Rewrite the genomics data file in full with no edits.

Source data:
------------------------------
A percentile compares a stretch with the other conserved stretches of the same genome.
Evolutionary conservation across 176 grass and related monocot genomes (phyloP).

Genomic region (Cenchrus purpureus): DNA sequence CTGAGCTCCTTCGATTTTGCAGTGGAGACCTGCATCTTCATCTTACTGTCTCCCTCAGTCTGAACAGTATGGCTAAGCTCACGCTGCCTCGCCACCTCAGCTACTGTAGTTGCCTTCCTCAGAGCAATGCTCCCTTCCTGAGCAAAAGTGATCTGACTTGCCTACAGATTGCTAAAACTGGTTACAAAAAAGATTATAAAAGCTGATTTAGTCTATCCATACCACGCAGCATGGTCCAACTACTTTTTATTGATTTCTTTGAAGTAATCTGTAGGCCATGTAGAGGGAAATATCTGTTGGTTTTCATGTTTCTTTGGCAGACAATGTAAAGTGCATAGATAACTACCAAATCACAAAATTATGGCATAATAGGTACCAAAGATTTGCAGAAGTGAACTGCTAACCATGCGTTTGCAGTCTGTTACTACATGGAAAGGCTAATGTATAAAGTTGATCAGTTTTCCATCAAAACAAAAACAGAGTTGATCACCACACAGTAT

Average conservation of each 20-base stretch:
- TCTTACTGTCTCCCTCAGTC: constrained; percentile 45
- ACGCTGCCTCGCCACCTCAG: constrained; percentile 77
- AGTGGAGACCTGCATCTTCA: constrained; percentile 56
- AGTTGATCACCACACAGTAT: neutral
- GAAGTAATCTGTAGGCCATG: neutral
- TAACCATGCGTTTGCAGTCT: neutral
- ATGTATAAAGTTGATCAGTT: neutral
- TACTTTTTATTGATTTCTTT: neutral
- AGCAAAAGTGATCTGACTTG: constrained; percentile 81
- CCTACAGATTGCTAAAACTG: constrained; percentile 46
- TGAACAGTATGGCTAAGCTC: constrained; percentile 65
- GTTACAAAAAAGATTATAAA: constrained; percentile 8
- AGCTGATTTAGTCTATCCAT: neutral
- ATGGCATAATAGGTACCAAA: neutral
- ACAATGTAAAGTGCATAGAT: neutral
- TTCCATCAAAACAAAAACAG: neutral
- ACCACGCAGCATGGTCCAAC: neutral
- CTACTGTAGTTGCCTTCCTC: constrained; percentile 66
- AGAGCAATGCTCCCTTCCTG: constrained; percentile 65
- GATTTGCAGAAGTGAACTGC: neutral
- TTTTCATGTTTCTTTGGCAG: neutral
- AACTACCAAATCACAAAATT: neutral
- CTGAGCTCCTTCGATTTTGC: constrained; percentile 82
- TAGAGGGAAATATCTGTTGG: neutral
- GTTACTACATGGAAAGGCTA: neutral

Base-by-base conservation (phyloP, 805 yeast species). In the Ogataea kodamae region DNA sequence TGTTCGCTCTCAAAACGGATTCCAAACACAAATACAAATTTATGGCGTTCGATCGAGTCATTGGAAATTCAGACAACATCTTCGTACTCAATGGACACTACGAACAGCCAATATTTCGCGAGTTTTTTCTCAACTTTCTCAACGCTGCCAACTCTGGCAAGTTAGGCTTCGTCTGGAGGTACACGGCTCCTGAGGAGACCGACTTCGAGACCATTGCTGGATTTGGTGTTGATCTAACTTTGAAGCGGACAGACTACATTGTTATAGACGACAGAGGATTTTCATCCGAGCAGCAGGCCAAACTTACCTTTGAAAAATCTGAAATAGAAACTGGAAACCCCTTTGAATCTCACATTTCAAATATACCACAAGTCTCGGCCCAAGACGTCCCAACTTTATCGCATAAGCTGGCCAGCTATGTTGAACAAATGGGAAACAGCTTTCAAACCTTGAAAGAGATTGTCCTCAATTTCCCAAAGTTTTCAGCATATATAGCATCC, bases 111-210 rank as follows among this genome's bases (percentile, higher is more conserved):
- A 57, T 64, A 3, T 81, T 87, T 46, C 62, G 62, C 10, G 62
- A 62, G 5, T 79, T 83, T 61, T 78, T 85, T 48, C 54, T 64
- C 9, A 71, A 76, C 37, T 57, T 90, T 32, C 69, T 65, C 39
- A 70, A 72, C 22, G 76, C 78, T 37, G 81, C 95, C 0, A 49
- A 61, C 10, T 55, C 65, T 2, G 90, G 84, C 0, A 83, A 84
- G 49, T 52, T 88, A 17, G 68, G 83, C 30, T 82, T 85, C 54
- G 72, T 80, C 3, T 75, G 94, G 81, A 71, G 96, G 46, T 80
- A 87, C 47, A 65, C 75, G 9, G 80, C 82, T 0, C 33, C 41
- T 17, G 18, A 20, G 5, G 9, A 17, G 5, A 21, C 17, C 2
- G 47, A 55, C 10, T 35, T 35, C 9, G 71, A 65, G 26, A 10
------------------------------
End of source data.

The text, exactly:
A percentile compares a stretch with the other conserved stretches of the same genome.
Evolutionary conservation across 176 grass and related monocot genomes (phyloP).

Genomic region (Cenchrus purpureus): DNA sequence CTGAGCTCCTTCGATTTTGCAGTGGAGACCTGCATCTTCATCTTACTGTCTCCCTCAGTCTGAACAGTATGGCTAAGCTCACGCTGCCTCGCCACCTCAGCTACTGTAGTTGCCTTCCTCAGAGCAATGCTCCCTTCCTGAGCAAAAGTGATCTGACTTGCCTACAGATTGCTAAAACTGGTTACAAAAAAGATTATAAAAGCTGATTTAGTCTATCCATACCACGCAGCATGGTCCAACTACTTTTTATTGATTTCTTTGAAGTAATCTGTAGGCCATGTAGAGGGAAATATCTGTTGGTTTTCATGTTTCTTTGGCAGACAATGTAAAGTGCATAGATAACTACCAAATCACAAAATTATGGCATAATAGGTACCAAAGATTTGCAGAAGTGAACTGCTAACCATGCGTTTGCAGTCTGTTACTACATGGAAAGGCTAATGTATAAAGTTGATCAGTTTTCCATCAAAACAAAAACAGAGTTGATCACCACACAGTAT

Average conservation of each 20-base stretch:
- TCTTACTGTCTCCCTCAGTC: constrained; percentile 45
- ACGCTGCCTCGCCACCTCAG: constrained; percentile 77
- AGTGGAGACCTGCATCTTCA: constrained; percentile 56
- AGTTGATCACCACACAGTAT: neutral
- GAAGTAATCTGTAGGCCATG: neutral
- TAACCATGCGTTTGCAGTCT: neutral
- ATGTATAAAGTTGATCAGTT: neutral
- TACTTTTTATTGATTTCTTT: neutral
- AGCAAAAGTGATCTGACTTG: constrained; percentile 81
- CCTACAGATTGCTAAAACTG: constrained; percentile 46
- TGAACAGTATGGCTAAGCTC: constrained; percentile 65
- GTTACAAAAAAGATTATAAA: constrained; percentile 8
- AGCTGATTTAGTCTATCCAT: neutral
- ATGGCATAATAGGTACCAAA: neutral
- ACAATGTAAAGTGCATAGAT: neutral
- TTCCATCAAAACAAAAACAG: neutral
- ACCACGCAGCATGGTCCAAC: neutral
- CTACTGTAGTTGCCTTCCTC: constrained; percentile 66
- AGAGCAATGCTCCCTTCCTG: constrained; percentile 65
- GATTTGCAGAAGTGAACTGC: neutral
- TTTTCATGTTTCTTTGGCAG: neutral
- AACTACCAAATCACAAAATT: neutral
- CTGAGCTCCTTCGATTTTGC: constrained; percentile 82
- TAGAGGGAAATATCTGTTGG: neutral
- GTTACTACATGGAAAGGCTA: neutral

Base-by-base conservation (phyloP, 805 yeast species). In the Ogataea kodamae region DNA sequence TGTTCGCTCTCAAAACGGATTCCAAACACAAATACAAATTTATGGCGTTCGATCGAGTCATTGGAAATTCAGACAACATCTTCGTACTCAATGGACACTACGAACAGCCAATATTTCGCGAGTTTTTTCTCAACTTTCTCAACGCTGCCAACTCTGGCAAGTTAGGCTTCGTCTGGAGGTACACGGCTCCTGAGGAGACCGACTTCGAGACCATTGCTGGATTTGGTGTTGATCTAACTTTGAAGCGGACAGACTACATTGTTATAGACGACAGAGGATTTTCATCCGAGCAGCAGGCCAAACTTACCTTTGAAAAATCTGAAATAGAAACTGGAAACCCCTTTGAATCTCACATTTCAAATATACCACAAGTCTCGGCCCAAGACGTCCCAACTTTATCGCATAAGCTGGCCAGCTATGTTGAACAAATGGGAAACAGCTTTCAAACCTTGAAAGAGATTGTCCTCAATTTCCCAAAGTTTTCAGCATATATAGCATCC, bases 111-210 rank as follows among this genome's bases (percentile, higher is more conserved):
- A 57, T 64, A 3, T 81, T 87, T 46, C 62, G 62, C 10, G 62
- A 62, G 5, T 79, T 83, T 61, T 78, T 85, T 48, C 54, T 64
- C 9, A 71, A 76, C 37, T 57, T 90, T 32, C 69, T 65, C 39
- A 70, A 72, C 22, G 76, C 78, T 37, G 81, C 95, C 0, A 49
- A 61, C 10, T 55, C 65, T 2, G 90, G 84, C 0, A 83, A 84
- G 49, T 52, T 88, A 17, G 68, G 83, C 30, T 82, T 85, C 54
- G 72, T 80, C 3, T 75, G 94, G 81, A 71, G 96, G 46, T 80
- A 87, C 47, A 65, C 75, G 9, G 80, C 82, T 0, C 33, C 41
- T 17, G 18, A 20, G 5, G 9, A 17, G 5, A 21, C 17, C 2
- G 47, A 55, C 10, T 35, T 35, C 9, G 71, A 65, G 26, A 10